World leaders delivered around 16 hours of speeches yesterday. But who actually delivered meaningful pledges?
By Sophie Yeo
At the UN’s climate summit yesterday, we heard around 16 hours of speeches from 162 world leaders.
Amid the bluster, repetition and recycling of old commitments was a handful of meaningful pledges for new action.
Here we present the 10 most ambitious pledges from leaders and their representatives announced during the summit.
France pledged US$ 1billion to the Green Climate Fund, matching Germany’s earlier commitment. Smaller contributions brought the total to $2.3 billion – still some way off the US$15 billion target. Luxembourg committed €5 million, and Switzerland said it was considering a $100 million pledge.
While most leaders are shying away from revealing their long term goal until next year, Uruguay came out with a specific target, saying it would reduce its emissions 85% by 2030.
China’s vice premier Zhang Gaoli said that the country aims to peak its emissions “as early as possible”. He is the highest ranking official to say China will move from a carbon intensity target to absolute reductions – a positive sign, although he did not specify a year for when this might be. And China will double its annual support for a South-South cooperation fund to help other developing countries.
4. Denmark and Sweden
Denmark’s Helle Thorning-Schmidt said that her country would be “fossil free” by 2050, while Sweden announced it was aiming for zero net emissions by 2050. This reflects support for the growing call of a zero carbon world at the highest political levels. Thorning-Schmidt also announced a Green Climate Fund pledge of $70 million.
5. South Korea and Mexico
South Korea and Mexico both pledged money to the Green Climate Fund. As developing countries, neither is obliged to contribute, so their announcements were significant. South Korea pledged $100 million (including its previous $50 million pledge), while Mexico offered $10 million.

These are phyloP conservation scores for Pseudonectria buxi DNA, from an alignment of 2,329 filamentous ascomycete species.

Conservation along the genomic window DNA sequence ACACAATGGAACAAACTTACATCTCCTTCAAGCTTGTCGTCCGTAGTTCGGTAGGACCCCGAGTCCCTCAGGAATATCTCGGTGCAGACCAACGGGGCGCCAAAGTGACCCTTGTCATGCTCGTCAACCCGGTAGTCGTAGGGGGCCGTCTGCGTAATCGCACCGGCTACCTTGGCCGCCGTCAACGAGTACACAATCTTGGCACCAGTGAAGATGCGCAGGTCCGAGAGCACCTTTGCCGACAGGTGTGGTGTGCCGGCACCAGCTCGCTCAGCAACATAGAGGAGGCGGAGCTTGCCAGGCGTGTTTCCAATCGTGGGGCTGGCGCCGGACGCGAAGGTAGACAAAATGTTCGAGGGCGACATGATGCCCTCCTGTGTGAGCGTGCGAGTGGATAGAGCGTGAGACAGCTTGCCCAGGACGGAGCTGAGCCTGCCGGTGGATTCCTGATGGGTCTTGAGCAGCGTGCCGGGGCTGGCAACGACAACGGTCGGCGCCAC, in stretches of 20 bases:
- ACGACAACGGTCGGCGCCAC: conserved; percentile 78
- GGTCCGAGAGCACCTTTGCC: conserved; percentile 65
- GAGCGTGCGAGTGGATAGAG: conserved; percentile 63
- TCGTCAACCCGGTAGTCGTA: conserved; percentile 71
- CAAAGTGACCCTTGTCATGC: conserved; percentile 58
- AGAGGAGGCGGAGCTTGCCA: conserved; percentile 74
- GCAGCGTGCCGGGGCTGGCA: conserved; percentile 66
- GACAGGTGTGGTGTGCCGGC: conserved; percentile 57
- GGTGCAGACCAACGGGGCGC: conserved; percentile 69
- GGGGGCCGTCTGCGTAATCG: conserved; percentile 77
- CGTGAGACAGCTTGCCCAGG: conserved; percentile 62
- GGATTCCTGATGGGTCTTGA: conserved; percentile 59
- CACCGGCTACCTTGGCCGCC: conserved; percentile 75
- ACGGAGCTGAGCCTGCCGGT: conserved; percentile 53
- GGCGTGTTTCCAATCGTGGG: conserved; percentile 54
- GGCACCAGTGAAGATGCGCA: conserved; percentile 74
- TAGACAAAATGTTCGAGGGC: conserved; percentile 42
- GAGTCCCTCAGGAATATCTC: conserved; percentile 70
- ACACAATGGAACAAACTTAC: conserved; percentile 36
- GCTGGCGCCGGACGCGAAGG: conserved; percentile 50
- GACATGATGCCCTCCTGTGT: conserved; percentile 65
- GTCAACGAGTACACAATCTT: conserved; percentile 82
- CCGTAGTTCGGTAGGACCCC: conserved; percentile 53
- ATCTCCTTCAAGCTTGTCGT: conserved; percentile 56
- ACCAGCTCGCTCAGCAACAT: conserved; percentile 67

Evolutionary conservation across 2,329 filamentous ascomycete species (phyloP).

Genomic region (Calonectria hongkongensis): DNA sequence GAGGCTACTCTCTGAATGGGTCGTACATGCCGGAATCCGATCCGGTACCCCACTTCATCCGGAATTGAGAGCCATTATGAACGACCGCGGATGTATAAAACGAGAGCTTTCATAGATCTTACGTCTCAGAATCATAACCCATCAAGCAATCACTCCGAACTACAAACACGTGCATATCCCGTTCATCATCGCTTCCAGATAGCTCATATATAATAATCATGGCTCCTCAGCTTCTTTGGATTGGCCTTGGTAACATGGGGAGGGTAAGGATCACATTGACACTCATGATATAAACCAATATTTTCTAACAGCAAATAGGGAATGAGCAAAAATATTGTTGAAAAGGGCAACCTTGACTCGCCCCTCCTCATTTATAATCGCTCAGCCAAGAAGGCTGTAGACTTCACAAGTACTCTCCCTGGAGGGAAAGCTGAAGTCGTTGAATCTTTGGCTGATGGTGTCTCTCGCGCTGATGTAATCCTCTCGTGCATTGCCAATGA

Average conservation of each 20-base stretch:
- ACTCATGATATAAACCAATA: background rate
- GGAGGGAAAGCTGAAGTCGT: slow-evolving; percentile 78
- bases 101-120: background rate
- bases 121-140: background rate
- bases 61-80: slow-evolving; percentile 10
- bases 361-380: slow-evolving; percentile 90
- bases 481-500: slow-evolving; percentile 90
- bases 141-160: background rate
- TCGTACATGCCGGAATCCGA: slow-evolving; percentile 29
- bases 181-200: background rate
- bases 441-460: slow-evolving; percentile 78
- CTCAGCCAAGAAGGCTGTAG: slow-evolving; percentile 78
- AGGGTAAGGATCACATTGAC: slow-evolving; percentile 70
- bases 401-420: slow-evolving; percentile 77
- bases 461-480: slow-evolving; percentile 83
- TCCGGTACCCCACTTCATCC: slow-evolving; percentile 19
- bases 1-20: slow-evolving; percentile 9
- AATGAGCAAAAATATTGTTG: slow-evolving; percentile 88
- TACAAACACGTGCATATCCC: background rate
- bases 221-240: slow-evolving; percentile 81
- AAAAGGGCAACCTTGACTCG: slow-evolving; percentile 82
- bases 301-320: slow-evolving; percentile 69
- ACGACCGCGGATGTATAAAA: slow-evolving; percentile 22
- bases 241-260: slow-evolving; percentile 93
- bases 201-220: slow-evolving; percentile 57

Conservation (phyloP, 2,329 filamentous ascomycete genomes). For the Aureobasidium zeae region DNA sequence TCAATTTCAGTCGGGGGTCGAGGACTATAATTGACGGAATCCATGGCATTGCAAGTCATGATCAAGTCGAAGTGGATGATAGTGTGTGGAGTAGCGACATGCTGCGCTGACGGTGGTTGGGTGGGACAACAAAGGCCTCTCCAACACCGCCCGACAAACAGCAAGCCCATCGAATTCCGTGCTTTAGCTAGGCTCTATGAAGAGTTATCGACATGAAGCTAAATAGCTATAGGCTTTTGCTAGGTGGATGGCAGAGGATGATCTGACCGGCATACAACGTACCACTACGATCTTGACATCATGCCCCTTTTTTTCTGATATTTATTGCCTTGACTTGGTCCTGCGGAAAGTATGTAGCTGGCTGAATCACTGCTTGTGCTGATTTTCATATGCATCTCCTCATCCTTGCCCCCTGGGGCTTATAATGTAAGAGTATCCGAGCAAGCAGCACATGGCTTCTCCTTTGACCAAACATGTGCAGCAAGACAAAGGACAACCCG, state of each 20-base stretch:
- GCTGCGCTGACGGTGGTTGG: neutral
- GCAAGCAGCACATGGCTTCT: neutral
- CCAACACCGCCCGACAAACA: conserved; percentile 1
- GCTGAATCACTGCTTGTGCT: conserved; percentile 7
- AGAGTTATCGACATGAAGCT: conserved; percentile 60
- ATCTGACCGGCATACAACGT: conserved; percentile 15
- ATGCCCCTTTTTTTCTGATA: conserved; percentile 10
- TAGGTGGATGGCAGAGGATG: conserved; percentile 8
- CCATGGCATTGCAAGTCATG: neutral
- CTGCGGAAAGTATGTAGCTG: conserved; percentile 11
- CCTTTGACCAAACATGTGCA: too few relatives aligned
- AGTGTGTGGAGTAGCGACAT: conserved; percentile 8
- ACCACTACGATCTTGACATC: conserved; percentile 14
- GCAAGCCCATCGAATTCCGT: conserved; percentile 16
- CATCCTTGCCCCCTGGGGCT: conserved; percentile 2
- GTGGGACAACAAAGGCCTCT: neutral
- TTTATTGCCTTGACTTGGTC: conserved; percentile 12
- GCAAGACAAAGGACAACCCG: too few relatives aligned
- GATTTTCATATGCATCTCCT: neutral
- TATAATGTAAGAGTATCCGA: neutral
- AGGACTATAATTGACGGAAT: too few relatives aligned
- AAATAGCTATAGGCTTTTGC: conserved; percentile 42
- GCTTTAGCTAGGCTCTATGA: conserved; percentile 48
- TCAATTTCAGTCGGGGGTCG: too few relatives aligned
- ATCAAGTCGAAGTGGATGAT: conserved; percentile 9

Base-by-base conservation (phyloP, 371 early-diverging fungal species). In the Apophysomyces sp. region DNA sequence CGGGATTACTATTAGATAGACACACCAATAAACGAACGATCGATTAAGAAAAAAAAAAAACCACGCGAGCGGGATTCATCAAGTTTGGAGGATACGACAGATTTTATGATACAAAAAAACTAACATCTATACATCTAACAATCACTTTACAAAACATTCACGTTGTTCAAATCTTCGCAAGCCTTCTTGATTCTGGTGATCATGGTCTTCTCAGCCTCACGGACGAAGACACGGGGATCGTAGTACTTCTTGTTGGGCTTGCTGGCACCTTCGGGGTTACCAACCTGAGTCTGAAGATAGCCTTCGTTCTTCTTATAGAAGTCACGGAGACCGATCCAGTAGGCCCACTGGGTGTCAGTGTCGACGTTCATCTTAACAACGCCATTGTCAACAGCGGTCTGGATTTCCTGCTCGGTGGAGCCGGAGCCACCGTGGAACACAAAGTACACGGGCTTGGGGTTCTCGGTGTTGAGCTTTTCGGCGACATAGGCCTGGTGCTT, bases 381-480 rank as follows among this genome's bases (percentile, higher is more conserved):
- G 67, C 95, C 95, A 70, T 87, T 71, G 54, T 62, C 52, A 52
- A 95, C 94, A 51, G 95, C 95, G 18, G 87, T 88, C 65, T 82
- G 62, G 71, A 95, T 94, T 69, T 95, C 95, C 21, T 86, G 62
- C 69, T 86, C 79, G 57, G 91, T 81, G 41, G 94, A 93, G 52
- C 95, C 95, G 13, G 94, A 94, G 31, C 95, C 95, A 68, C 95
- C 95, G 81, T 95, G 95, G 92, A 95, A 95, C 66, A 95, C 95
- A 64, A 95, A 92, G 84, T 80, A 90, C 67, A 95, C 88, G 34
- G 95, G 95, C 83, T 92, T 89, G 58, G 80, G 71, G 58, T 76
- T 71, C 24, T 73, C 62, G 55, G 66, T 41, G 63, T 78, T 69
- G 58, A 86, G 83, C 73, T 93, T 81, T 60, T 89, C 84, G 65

Norway’s prime minister Erna Solberg said that Norway would contribute US$500 million every year up to 2020 to combat climate change. She also pledged US$33 million to the GCF, and indicated there would be more forthcoming in November. Norway also won plaudits for forest partnerships launched with Liberia and Peru.
India took some flak for prime minister Narendra Modi’s decision to skip the summit. His proxy, environment minister Prakash Javadekar, at least came armed with a promise to double the country’s wind and solar energy by 2020.
Germany’s environment minister Barbara Hendricks said that the country would end its development funding for new coal power stations. Chancellor Angela Merkel was not present at the meeting.
9. United States
President Obama’s speech was thin on new policy but strong on rhetoric. His confirmed that the US would strengthen its emissions reductions targets next year – reassuring but not new, since this is demanded by the UN. But his emphasis on the need for US and China to take joint responsibility for climate change as the world’s largest two emitters was well received, and the real success in tackling the problem is likely to come down to whether this vision is eventually realised. Watch this space.
10. European Union
Jose Manuel Barroso, representing the EU, said that the bloc will provide €3 billion in grants to support sustainable energy in developing countries, and €14 billion in public climate finance to partners outside the EU.
Correction: We originally said Russia would reduce its emissions 70-75% on 1990 levels by 2030. Instead, they said their 2030 emissions would be 70-75% of 1990 levels, ie, a 25-30% reduction.